The 1951 Photographed by an American Military Doctor
Kawahiraki and Tachimachidori Street
Jan. 21st, 2018
This photo is one view of the 1951 (Showa 26) Ishinomaki Kawahiraki Festival [a festival that marks the start of boating season] which was held on July 28th and 29th (Sat.).
Having been stopped since the outbreak of the Second Sino-Japanese War in 1937 (Showa 12), the Kawahiraki Festival was revived in 1946 (Showa 21) after the Pacific War. Based on the simple Tanabata Star Festival decorations on Tachimachidori Street and the back road leading to Toriya Shrine which is in front of the stone torii gate (which was damaged by an earthquake in the sea off of the coast of the Miyagi prefecture and moved to the grounds of Toriya Shrine) we know that this was one of the Kawahiraki Festival days.
On this day the one-way Tachimachidori Street had been blocked off to cars. Without expecting streamers or kusudama (decorative paper balls used during festivals, etc.) like the ones on Omachidori Street, a tunnel made of colored paper strung from small bamboo plants was the best they could do. With the modest, small bamboo plants, it was a time when [everyone] felt the joys of festivals and peace.
Below the 200+ stone steps the road from the old Kyuoikawanaika internist to the old Kyunakajimageka surgeon is unclear, but it had already been built. The Tachimachi shops from the left are Fukuraikanshashinkan photo studio, several houses down between the reopened Taigetsushokudo restaurant and the red and white curtain of the Western building is a roof (a gateway?) to the entrance of Fukichodori Street. To the right of that is the Akitaya mansion and the large ginkgo tree in the gardens, several storehouses, and Miyoshi Shrine.
The new two story building is the prefectural Public Healthcare Center, and with the large storehouse-like roof and chimney as a landmark we understand that
to the right behind Akitaya is Shindencho’s Kinkabuto, Suzukishoyuya soy sauce shop, and Suminoe sake brewery, etc.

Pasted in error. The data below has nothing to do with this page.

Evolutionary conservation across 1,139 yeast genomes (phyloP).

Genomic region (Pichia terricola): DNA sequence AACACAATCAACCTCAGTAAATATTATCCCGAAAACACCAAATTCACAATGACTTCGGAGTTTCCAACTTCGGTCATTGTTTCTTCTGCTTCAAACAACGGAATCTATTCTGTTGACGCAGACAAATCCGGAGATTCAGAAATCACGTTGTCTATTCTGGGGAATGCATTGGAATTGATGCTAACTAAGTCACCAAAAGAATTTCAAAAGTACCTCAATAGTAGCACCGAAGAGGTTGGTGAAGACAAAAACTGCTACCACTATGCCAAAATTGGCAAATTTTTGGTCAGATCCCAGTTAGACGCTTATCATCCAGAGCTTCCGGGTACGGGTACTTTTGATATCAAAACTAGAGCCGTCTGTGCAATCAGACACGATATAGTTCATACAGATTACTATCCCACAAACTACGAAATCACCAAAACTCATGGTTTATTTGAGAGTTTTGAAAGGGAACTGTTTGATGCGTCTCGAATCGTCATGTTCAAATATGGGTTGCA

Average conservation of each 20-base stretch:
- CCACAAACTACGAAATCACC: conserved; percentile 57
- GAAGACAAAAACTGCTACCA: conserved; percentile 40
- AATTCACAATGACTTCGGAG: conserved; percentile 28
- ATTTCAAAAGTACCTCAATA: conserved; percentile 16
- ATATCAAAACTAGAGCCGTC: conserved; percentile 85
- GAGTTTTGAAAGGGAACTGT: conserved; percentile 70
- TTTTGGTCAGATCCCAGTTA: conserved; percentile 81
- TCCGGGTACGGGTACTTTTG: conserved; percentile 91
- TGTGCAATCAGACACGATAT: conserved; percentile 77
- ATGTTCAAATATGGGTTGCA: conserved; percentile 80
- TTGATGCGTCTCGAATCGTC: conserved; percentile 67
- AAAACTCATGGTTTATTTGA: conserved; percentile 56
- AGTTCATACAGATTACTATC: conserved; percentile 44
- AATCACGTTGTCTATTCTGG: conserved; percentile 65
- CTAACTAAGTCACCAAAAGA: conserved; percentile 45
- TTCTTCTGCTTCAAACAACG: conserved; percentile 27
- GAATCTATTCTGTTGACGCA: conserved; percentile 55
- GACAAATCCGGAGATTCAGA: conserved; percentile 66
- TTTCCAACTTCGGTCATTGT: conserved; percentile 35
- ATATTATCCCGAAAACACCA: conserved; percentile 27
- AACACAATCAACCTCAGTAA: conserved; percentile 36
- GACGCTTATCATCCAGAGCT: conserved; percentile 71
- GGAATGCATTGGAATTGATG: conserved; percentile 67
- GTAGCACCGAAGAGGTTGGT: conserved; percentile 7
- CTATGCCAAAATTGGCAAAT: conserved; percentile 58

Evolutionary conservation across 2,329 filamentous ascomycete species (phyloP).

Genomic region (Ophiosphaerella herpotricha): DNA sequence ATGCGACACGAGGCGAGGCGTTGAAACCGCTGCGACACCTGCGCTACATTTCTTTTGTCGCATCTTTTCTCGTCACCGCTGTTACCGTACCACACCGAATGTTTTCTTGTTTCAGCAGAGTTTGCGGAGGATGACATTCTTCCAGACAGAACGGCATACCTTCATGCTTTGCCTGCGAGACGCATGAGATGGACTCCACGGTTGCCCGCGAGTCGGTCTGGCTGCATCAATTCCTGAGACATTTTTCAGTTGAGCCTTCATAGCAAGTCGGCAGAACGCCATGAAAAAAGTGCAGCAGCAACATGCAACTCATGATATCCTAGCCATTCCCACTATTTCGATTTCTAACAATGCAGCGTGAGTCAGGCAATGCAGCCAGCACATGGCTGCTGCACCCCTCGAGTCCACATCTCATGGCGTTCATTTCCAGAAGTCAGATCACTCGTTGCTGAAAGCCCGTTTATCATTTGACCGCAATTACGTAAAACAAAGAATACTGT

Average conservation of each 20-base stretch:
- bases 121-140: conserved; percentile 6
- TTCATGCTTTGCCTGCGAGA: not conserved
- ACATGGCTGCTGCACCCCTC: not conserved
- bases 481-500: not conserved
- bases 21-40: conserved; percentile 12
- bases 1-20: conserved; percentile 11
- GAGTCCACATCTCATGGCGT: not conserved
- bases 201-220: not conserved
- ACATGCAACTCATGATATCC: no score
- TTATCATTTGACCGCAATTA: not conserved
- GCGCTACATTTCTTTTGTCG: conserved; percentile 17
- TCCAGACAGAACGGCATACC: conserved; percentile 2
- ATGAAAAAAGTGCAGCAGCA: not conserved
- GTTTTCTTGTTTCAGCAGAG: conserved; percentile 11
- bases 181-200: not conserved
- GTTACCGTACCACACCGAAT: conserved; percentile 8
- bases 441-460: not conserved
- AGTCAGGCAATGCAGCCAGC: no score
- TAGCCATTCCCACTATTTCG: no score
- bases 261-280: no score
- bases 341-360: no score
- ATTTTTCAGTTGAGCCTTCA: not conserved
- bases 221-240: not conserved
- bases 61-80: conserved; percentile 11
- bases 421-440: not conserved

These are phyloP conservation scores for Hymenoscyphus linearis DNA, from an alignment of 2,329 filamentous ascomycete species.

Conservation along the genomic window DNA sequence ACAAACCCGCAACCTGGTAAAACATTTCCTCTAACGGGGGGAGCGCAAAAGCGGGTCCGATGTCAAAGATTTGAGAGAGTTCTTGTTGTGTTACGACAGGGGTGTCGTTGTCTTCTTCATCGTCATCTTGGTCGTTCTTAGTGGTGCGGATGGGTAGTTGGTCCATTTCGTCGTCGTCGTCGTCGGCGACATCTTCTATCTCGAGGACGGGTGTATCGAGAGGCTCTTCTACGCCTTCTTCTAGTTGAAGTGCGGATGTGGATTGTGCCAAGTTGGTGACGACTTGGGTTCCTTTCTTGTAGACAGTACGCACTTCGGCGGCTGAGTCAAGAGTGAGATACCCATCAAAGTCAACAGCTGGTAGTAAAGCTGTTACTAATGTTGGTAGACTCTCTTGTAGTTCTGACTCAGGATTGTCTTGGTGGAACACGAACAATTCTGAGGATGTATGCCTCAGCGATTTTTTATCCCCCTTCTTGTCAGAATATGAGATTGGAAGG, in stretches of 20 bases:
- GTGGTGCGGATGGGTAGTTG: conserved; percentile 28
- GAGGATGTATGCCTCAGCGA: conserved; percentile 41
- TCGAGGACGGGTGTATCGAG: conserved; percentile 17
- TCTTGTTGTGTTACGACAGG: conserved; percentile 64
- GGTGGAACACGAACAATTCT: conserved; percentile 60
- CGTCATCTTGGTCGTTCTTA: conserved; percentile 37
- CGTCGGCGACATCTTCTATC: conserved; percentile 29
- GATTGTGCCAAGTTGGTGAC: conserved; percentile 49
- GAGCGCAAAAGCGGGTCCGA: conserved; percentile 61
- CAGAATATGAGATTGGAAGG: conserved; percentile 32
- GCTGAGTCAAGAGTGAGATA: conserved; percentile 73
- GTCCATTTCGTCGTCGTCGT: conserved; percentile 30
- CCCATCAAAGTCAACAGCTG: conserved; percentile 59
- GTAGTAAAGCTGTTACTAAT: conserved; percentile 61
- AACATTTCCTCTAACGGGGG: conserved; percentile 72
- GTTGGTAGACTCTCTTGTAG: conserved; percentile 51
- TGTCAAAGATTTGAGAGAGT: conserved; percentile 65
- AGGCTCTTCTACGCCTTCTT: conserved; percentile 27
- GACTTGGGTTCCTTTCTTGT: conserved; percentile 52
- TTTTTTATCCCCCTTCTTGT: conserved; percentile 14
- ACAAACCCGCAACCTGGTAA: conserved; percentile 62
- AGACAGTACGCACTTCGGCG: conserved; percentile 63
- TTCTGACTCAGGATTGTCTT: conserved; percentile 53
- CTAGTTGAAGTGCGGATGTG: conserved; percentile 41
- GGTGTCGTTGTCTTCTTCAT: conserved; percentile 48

There are two festival performance tents standing in the remains of Akitakoen Park in front of Fukicho, and beginning in May of this year the Kigura Circus was performing. Aren’t there several people who remember the crowded circus tents on that festival day? Several years later the remains of Akitakoen Park were sold off and it changed into the Ekimae Market, but there are now few left of the generation that knows of the market.
It is thought that at the upper end [of the photograph] are Ogawa railroad crossing and the northern end of Asahimachidori Street. To the left of the Asahimachi railroad crossing can be seen the Takayashikido Road which runs along the Hebitahori trench. Before long, around 1955 (Showa 30), the adjustment of arable land behind the station was completed and the Hebitahori trench was made into a straight line near the Ishinomaki Line. In this year the North-South road of the Mizuoshi railroad crossing in front of the Niinumakanamonoya hardware store in Kokucho was put in place.
※The 1951 that an American Military Doctor Captured Ishinomaki, Naikaibashidori Shopping Street
Please let us know if you have any information>
You can browse the published photos on the photographer’s eldest son, Alan Butler’s, website “Miyagi 1951”. https://www.miyagi1951.com/
Please feel free to contribute any information regarding these photos to Mr. Henmi at 090(4317)7706.